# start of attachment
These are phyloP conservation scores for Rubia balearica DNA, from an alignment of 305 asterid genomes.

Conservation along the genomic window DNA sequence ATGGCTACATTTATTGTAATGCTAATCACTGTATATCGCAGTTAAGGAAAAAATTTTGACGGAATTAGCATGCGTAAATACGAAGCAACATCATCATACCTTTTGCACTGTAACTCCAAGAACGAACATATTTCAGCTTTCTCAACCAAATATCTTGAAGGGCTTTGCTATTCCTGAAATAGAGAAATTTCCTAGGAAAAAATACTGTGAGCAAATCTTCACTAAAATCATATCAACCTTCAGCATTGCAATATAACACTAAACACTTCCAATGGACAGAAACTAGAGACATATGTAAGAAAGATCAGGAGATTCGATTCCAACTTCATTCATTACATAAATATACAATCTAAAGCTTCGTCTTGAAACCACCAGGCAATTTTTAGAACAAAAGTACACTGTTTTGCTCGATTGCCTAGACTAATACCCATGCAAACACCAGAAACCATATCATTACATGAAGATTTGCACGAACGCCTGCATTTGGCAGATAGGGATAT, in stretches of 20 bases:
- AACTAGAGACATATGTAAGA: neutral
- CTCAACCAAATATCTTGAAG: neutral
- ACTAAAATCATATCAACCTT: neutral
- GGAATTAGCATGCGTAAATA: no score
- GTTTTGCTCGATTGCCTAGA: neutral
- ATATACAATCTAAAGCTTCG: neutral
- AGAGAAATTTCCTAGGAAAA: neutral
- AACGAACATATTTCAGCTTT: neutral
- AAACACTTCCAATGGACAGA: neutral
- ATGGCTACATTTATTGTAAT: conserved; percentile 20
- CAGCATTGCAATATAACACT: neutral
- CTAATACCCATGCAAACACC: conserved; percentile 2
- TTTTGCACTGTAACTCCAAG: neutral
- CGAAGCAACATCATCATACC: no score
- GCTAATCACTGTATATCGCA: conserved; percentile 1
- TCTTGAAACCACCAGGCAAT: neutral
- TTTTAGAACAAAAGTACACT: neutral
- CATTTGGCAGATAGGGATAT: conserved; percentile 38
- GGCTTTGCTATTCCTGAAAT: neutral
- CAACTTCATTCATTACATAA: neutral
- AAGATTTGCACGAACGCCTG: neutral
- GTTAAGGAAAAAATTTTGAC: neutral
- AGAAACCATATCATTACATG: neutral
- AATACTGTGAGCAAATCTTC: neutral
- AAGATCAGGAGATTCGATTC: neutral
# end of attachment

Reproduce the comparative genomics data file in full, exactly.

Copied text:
These are phyloP conservation scores for Rubia balearica DNA, from an alignment of 305 asterid genomes.

Conservation along the genomic window DNA sequence ATGGCTACATTTATTGTAATGCTAATCACTGTATATCGCAGTTAAGGAAAAAATTTTGACGGAATTAGCATGCGTAAATACGAAGCAACATCATCATACCTTTTGCACTGTAACTCCAAGAACGAACATATTTCAGCTTTCTCAACCAAATATCTTGAAGGGCTTTGCTATTCCTGAAATAGAGAAATTTCCTAGGAAAAAATACTGTGAGCAAATCTTCACTAAAATCATATCAACCTTCAGCATTGCAATATAACACTAAACACTTCCAATGGACAGAAACTAGAGACATATGTAAGAAAGATCAGGAGATTCGATTCCAACTTCATTCATTACATAAATATACAATCTAAAGCTTCGTCTTGAAACCACCAGGCAATTTTTAGAACAAAAGTACACTGTTTTGCTCGATTGCCTAGACTAATACCCATGCAAACACCAGAAACCATATCATTACATGAAGATTTGCACGAACGCCTGCATTTGGCAGATAGGGATAT, in stretches of 20 bases:
- AACTAGAGACATATGTAAGA: neutral
- CTCAACCAAATATCTTGAAG: neutral
- ACTAAAATCATATCAACCTT: neutral
- GGAATTAGCATGCGTAAATA: no score
- GTTTTGCTCGATTGCCTAGA: neutral
- ATATACAATCTAAAGCTTCG: neutral
- AGAGAAATTTCCTAGGAAAA: neutral
- AACGAACATATTTCAGCTTT: neutral
- AAACACTTCCAATGGACAGA: neutral
- ATGGCTACATTTATTGTAAT: conserved; percentile 20
- CAGCATTGCAATATAACACT: neutral
- CTAATACCCATGCAAACACC: conserved; percentile 2
- TTTTGCACTGTAACTCCAAG: neutral
- CGAAGCAACATCATCATACC: no score
- GCTAATCACTGTATATCGCA: conserved; percentile 1
- TCTTGAAACCACCAGGCAAT: neutral
- TTTTAGAACAAAAGTACACT: neutral
- CATTTGGCAGATAGGGATAT: conserved; percentile 38
- GGCTTTGCTATTCCTGAAAT: neutral
- CAACTTCATTCATTACATAA: neutral
- AAGATTTGCACGAACGCCTG: neutral
- GTTAAGGAAAAAATTTTGAC: neutral
- AGAAACCATATCATTACATG: neutral
- AATACTGTGAGCAAATCTTC: neutral
- AAGATCAGGAGATTCGATTC: neutral